COMPARING THE TWO PRODUCTS
Open-cell and closed-cell spray foam insulation products are regularly used on many different types of projects including commercial, residential and industrial, and on various substrates such as wood, metal and concrete. Spray foam is a very forgiving building product, allows for flexibility in design, and provides a solution for complicated situations. Considering the efficiency of designs using spray foam, the increasing demands of the energy code, including continuous insulation, and the capability to provide multiple control layers in a single application, both open-cell and closed-cell spray foam insulation will be in high demand as the construction industry continues to strive for energy excellence.
Comparing open-cell and closed-cell foam we find that both products are spray applied in a similar manner and use the same plural component proportioning equipment. They also both provide insulation and air barrier qualities in a single application. However, the differences are important to understand, especially when deciding which product is best for a specific application. While both products are spray applied, open-cell foam will expand over 100 times its liquid volume, whereas closed-cell foam will expand about 30 to 40 times its volume. This directly impacts minimum thicknesses of these products, so open-cell foam will typically be sprayed about 2½ to 3 inches minimum and closed-cell foam will be sprayed about 3/4 to 1 inch minimum. On the other hand, there are no maximum per pass thickness limits for open-cell foam but closed-cell foam, in general, is limited to about 2 inches per pass, and for greater total thicknesses, additional passes can be sprayed after a cool down period (refer to manufacturer data for limitations on specific products).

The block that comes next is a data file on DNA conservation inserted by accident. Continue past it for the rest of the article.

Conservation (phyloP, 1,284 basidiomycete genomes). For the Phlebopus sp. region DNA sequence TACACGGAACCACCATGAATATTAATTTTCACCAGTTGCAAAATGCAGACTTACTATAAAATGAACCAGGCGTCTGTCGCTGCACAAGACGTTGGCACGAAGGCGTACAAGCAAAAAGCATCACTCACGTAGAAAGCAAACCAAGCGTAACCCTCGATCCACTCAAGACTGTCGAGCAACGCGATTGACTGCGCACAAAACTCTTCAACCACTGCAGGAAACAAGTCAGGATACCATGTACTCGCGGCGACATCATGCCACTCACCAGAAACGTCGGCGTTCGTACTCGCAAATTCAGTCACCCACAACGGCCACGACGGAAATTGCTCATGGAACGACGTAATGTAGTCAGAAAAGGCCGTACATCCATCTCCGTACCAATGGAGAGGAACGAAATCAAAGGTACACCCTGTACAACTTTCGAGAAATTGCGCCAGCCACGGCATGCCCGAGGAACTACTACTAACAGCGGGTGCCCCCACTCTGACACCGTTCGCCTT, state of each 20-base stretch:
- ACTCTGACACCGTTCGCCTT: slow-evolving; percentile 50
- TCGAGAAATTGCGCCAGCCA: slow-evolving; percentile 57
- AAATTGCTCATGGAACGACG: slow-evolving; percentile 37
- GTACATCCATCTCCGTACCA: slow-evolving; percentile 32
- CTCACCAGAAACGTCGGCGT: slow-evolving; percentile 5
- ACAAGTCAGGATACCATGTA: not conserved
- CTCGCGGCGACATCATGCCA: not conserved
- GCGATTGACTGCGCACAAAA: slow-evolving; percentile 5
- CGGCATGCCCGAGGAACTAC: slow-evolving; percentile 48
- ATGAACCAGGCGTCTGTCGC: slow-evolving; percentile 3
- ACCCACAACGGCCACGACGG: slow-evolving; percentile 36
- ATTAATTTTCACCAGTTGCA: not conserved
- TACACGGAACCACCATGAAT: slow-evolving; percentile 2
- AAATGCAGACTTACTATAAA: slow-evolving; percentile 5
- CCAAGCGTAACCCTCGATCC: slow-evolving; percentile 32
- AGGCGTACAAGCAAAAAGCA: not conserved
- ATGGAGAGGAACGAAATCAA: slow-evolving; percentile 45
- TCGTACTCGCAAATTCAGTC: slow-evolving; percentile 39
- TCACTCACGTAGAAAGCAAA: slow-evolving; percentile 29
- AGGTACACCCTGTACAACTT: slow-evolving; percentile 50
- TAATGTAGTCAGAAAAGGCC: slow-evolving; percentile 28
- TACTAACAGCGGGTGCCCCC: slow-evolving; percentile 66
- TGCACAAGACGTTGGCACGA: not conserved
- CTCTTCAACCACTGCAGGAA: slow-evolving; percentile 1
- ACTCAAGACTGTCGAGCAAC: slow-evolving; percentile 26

All in all, both open-cell and closed-cell foam belong to the same world of spray foam, and the primary difference between spray foam and traditional fibrous insulation is that spray foam adheres to the surface, expands in place and provides an insulation and air barrier in a single application. The foam expands to eliminate cracks, gaps and voids and creates a great fit each time, regardless of the size of the stud cavities. This results in tighter building envelopes, with reduced air leakage rates that will limit the impact of exterior contaminants (heat, moisture, allergens, etc.) on the inside of the thermal envelope.
The air barrier qualities of spray foam have created differentiation in the insulation market and have allowed advanced designs to be incorporated into building codes, including the unvented attic assembly, also called the closed attic assembly or the conditioned attic assembly. This design concept requires an air-impermeable insulation applied in direct contact with the roof deck, moving the thermal envelope from the attic floor to the roof, and allows the option to eliminate all ventilation, no soffit vents, gable vents, ridge vents or eave vents in the attic.
A few of the advantages of this design include lowering the building leakage rate by sealing vents in the roof, moving the mechanical system (i.e. ductwork and air handler) in the attic into semi-conditioned space and maintaining duct leakage within the thermal boundary. These variables combine to create a semi-conditioned attic space that typically maintains a temperature within 8 degrees to 12 degrees Fahrenheit of the living space and it may be no surprise that the unvented attic has been the most common application for spray foam in recent years. W&C